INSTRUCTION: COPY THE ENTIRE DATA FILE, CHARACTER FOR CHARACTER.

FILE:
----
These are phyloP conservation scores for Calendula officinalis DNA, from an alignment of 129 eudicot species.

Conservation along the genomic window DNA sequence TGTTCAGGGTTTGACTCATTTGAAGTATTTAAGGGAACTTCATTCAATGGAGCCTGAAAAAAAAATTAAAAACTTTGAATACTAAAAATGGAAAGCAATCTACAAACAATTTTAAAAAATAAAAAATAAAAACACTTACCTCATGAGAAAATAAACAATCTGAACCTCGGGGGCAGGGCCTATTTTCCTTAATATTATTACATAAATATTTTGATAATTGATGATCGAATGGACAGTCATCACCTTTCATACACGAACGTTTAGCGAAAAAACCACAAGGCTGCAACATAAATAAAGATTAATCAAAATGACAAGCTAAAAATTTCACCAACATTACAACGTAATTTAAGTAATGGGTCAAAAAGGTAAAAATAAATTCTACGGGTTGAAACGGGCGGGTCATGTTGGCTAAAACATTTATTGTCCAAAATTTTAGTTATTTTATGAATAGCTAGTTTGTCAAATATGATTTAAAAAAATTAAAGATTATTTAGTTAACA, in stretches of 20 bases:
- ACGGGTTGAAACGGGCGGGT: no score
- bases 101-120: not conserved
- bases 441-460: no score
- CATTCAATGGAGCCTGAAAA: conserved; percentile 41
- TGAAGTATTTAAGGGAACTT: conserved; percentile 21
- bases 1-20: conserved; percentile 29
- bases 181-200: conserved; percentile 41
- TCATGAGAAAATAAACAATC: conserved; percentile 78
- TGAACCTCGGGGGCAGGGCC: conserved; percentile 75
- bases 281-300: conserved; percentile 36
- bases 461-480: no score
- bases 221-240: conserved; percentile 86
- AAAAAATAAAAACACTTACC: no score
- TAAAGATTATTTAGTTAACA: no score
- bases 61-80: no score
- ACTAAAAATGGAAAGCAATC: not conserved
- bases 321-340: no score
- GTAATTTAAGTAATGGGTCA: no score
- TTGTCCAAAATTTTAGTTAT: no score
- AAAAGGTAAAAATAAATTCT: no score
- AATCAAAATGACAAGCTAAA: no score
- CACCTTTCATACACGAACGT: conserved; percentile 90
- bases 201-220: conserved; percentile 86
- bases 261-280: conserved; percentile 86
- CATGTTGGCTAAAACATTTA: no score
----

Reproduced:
These are phyloP conservation scores for Calendula officinalis DNA, from an alignment of 129 eudicot species.

Conservation along the genomic window DNA sequence TGTTCAGGGTTTGACTCATTTGAAGTATTTAAGGGAACTTCATTCAATGGAGCCTGAAAAAAAAATTAAAAACTTTGAATACTAAAAATGGAAAGCAATCTACAAACAATTTTAAAAAATAAAAAATAAAAACACTTACCTCATGAGAAAATAAACAATCTGAACCTCGGGGGCAGGGCCTATTTTCCTTAATATTATTACATAAATATTTTGATAATTGATGATCGAATGGACAGTCATCACCTTTCATACACGAACGTTTAGCGAAAAAACCACAAGGCTGCAACATAAATAAAGATTAATCAAAATGACAAGCTAAAAATTTCACCAACATTACAACGTAATTTAAGTAATGGGTCAAAAAGGTAAAAATAAATTCTACGGGTTGAAACGGGCGGGTCATGTTGGCTAAAACATTTATTGTCCAAAATTTTAGTTATTTTATGAATAGCTAGTTTGTCAAATATGATTTAAAAAAATTAAAGATTATTTAGTTAACA, in stretches of 20 bases:
- ACGGGTTGAAACGGGCGGGT: no score
- bases 101-120: not conserved
- bases 441-460: no score
- CATTCAATGGAGCCTGAAAA: conserved; percentile 41
- TGAAGTATTTAAGGGAACTT: conserved; percentile 21
- bases 1-20: conserved; percentile 29
- bases 181-200: conserved; percentile 41
- TCATGAGAAAATAAACAATC: conserved; percentile 78
- TGAACCTCGGGGGCAGGGCC: conserved; percentile 75
- bases 281-300: conserved; percentile 36
- bases 461-480: no score
- bases 221-240: conserved; percentile 86
- AAAAAATAAAAACACTTACC: no score
- TAAAGATTATTTAGTTAACA: no score
- bases 61-80: no score
- ACTAAAAATGGAAAGCAATC: not conserved
- bases 321-340: no score
- GTAATTTAAGTAATGGGTCA: no score
- TTGTCCAAAATTTTAGTTAT: no score
- AAAAGGTAAAAATAAATTCT: no score
- AATCAAAATGACAAGCTAAA: no score
- CACCTTTCATACACGAACGT: conserved; percentile 90
- bases 201-220: conserved; percentile 86
- bases 261-280: conserved; percentile 86
- CATGTTGGCTAAAACATTTA: no score